Waiver forms for trampoline use or other potentially dangerous activities may help a business avoid losing a lawsuit or may discourage an injured person from filing a lawsuit, if the waiver meets certain conditions, according to Sadler Sports and Recreation Insurance. The language of the waiver must be in accordance with state law and not contain terms that violate public policies. Also, the waiver should state that the activity carries the risk of causing injury.
A well-drafted waiver may result in a summary judgment dismissal of a lawsuit, which ends the litigation process early and reduces legal costs, explains Sadler Sports and Recreation Insurance. A waiver should provide two types of legal protection: the excusal of simple negligence on behalf of the business and the triggering of an assumption of risk defense under common law. The correct wording in a waiver shows that the business made clear the inherent risks of the activity and that the customer contractually agreed to participate while fully aware of these risks.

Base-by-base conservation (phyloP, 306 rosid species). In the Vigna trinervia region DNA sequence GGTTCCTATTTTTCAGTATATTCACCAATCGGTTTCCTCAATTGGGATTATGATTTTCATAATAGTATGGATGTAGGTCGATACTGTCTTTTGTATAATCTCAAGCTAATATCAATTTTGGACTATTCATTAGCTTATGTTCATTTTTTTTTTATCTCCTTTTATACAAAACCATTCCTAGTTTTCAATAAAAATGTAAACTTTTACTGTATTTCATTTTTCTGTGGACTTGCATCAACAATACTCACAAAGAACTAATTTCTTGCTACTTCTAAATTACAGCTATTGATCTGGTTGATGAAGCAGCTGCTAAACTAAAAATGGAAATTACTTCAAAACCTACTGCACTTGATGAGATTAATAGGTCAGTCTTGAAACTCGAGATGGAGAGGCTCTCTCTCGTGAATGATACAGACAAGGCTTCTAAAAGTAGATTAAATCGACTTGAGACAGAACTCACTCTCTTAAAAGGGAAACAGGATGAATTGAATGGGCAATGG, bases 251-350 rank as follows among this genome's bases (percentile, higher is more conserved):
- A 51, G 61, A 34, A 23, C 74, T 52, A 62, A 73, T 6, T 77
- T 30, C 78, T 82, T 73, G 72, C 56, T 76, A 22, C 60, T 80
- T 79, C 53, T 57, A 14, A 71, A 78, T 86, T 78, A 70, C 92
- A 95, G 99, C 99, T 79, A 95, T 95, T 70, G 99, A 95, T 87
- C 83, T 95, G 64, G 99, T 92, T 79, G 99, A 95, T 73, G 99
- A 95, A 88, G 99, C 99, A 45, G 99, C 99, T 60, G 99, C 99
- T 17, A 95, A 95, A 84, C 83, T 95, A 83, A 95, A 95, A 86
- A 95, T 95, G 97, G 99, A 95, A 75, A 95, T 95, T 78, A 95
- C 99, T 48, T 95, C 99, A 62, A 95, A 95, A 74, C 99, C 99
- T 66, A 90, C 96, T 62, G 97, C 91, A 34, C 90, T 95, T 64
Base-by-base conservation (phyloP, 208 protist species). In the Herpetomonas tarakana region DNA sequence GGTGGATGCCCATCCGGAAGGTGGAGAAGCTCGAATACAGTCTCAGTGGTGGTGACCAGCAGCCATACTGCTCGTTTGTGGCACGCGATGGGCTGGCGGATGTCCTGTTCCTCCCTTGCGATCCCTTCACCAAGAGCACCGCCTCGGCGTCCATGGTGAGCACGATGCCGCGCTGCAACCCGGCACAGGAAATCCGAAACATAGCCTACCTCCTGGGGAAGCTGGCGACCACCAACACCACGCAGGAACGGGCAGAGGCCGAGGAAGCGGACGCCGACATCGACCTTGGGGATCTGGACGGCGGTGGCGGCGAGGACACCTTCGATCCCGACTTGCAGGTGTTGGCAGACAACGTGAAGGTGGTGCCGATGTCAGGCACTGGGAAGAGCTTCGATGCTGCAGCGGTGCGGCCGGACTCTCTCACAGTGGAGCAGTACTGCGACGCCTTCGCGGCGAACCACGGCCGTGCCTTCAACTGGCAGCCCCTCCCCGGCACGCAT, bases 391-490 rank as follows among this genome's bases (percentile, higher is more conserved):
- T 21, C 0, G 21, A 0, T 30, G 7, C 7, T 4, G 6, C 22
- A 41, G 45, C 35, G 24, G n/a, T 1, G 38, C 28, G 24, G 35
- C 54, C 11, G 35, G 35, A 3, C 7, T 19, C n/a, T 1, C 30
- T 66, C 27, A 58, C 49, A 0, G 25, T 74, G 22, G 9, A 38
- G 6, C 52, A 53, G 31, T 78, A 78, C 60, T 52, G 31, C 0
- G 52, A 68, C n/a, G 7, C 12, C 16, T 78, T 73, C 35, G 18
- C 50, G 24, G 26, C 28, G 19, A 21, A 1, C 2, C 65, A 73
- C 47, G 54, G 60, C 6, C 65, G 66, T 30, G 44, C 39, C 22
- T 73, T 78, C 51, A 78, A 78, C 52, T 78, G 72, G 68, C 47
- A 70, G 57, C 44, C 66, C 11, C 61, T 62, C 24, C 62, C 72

Laws regarding waivers vary from state to state, and some states allow participants to sue despite having signed a waiver, notes Sadler Sports and Recreation Insurance. Additionally, most states do not allow a parent or guardian to waive a child's right to sue for injury.